still doing that thing she does
Hillary, her shrill voice much improved and lowered through brutal overstrain, has certainly gained confidence and performance skill on the campaign trail, but I still don’t trust her. The arrogant, self-absorbed Clintons have shown their unscrupulous hand to all who have eyes to see. Yes, Hillary may know the labyrinthine flow chart of the Washington bureaucracy, but her peripheral experiences as a gallivanting first lady scarcely qualify her to be commander in chief. On the contrary, her constant resort to schmaltzy videos and cheap entertainment riffs (“The Sopranos,” “Saturday Night Live”) has been depressingly unpresidential. Is this how she would govern?
Actually, yes. Mrs. Clinton does indeed to spend her first 100 days in office appearing on late-night comedy shows and filming campaign ads.
All that canned “softening” of Hillary’s image would have been unnecessary had she had greater personal resources to begin with. Her cutesy campaign has set a bad precedent for future women candidates, who should stand on their own as proponents of public policy.
First Hillary was a man-hating closeted lesbian who hurt women by making them look like power-hungry ball-smashers. Now she’s an unserious feminine softy who makes all chicks look wimpier than the goddamn Snuggles bear. Next week she’ll try to morph the two personae into a man-hating lesbian Snuggles bear incarnation of some kind; perhaps she could film commercials teaching us how to use fabric softener to keep our leather dominatrix gear extra, extra soft. Who knows! Whatever happens, Camille will hate her.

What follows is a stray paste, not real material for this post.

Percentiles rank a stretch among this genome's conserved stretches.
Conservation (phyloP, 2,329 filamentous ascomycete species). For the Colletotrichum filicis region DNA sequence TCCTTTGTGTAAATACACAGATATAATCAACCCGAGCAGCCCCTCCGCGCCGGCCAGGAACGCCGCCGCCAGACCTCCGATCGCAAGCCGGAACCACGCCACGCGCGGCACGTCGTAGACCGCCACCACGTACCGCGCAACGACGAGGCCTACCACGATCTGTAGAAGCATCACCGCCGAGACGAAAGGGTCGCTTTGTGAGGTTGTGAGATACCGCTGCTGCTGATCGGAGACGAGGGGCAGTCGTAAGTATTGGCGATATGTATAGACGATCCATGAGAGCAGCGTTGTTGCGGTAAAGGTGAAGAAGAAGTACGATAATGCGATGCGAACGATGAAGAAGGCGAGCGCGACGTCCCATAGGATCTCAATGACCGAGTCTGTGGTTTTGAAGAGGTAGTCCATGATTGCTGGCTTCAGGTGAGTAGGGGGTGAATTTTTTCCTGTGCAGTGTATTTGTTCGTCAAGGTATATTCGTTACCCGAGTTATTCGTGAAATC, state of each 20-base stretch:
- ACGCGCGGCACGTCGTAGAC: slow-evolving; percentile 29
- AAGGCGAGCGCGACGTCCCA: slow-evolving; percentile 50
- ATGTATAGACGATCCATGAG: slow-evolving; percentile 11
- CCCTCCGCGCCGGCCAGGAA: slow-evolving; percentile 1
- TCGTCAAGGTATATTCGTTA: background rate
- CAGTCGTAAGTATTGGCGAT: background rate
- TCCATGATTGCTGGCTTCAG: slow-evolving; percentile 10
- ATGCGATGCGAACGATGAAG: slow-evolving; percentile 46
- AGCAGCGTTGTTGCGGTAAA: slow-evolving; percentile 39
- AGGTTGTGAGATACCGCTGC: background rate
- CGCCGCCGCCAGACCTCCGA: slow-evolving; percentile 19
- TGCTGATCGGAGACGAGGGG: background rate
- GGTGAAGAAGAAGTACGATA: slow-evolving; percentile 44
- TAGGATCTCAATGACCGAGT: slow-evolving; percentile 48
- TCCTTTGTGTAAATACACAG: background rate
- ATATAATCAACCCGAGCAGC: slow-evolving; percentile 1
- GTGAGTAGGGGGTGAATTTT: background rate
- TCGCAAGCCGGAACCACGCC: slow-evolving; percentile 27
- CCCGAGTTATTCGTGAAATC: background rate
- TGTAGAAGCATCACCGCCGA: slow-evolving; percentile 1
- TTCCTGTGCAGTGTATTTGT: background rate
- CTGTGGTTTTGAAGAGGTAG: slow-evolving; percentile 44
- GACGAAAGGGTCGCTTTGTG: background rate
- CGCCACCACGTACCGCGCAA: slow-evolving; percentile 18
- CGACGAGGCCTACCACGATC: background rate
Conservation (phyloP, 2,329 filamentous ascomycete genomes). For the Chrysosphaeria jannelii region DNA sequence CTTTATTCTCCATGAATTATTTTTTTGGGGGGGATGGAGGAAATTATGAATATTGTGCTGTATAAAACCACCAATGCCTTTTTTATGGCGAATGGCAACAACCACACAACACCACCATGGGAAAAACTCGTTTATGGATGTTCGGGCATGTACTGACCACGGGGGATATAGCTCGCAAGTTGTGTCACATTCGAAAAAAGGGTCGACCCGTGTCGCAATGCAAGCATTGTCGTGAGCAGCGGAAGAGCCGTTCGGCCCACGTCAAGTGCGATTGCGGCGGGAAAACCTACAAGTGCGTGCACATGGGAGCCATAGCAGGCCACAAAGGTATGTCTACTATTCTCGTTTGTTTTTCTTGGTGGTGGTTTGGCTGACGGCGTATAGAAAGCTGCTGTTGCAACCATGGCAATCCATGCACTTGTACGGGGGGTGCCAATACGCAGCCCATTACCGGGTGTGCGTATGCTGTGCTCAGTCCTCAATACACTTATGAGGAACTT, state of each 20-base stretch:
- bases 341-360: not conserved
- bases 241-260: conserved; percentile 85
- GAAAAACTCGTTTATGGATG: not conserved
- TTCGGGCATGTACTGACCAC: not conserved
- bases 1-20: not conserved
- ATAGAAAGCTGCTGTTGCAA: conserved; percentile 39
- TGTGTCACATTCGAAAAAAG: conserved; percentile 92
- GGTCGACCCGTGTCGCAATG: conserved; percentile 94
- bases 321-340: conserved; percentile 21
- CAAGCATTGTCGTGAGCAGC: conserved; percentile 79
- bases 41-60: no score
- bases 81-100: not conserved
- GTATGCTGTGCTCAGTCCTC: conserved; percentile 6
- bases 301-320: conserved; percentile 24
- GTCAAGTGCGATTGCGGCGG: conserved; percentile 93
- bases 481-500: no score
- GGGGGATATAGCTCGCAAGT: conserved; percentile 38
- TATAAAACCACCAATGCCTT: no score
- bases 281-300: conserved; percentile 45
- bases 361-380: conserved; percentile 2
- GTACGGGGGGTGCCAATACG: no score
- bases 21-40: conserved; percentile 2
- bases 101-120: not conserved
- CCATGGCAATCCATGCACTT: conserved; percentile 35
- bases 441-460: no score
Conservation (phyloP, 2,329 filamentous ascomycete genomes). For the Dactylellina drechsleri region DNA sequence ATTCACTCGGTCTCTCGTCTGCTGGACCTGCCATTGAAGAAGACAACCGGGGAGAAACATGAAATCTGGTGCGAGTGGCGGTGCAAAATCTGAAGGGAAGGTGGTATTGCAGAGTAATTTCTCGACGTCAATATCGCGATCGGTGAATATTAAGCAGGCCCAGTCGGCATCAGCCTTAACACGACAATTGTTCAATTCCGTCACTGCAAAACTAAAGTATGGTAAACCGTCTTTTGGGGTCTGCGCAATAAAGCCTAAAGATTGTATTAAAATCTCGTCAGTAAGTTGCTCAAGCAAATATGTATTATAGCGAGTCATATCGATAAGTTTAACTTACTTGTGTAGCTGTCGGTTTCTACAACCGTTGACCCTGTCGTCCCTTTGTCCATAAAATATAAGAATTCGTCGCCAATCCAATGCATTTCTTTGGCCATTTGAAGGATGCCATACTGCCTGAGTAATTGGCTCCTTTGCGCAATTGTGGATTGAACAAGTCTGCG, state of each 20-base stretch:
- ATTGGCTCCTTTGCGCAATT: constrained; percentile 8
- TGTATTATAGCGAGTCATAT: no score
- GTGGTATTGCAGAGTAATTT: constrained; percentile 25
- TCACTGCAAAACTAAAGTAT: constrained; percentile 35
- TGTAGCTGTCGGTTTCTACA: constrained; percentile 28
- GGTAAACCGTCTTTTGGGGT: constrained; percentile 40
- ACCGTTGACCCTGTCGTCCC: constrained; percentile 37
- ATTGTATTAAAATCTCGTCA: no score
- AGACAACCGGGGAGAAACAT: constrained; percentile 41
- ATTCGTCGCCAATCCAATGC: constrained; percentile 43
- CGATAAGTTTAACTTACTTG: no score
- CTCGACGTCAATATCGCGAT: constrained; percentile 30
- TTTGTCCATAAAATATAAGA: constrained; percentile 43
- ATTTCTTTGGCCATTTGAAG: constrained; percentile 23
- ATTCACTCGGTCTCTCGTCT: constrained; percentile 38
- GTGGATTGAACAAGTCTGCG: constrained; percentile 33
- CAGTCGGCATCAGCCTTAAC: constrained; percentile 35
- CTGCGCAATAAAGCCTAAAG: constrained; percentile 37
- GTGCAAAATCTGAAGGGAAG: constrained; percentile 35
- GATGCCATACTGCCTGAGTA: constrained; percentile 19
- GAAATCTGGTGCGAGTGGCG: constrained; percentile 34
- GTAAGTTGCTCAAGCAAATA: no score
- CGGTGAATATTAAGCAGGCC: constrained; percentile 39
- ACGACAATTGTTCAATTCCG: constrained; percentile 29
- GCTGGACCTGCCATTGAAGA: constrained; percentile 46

This, though, is money:
Nubile, exploited Monica Lewinsky will always hover around Hillary like ghostly baggage.
Is it possible for Salon to somehow refund me the three seconds I spent watching their Site Pass ad?
Gavin adds: You know, imagine it’s 1991, the year Sexual Personae: Art and Decadence from Nefertiti to Emily Dickinson came out in paperback. Subtract seventeen years, and it’s 1974. It’s 1991 right now, and we’ve been listening to this woman say the same things, over and over, since 1974.
No, think about it: We’re listening to, like, Jesus Jones doing ‘Right Here Right Now,’ and Paglia has been talking since Yes’s Relayer album came out. Would anybody have put up with that then? Wouldn’t somebody long since have remarked, “Hey, okay, that Relayer — stop playing that old stuff already, man; that stuff is so old“? Because honestly, it’s really gotten quite a bit past fresh at this point, hasn’t it?
Plus, if you want to get really scared, reflect on the fact that the manuscript for that book was completed ten years earlier. We’re talking The Beach Boys Christmas Album, relatively speaking.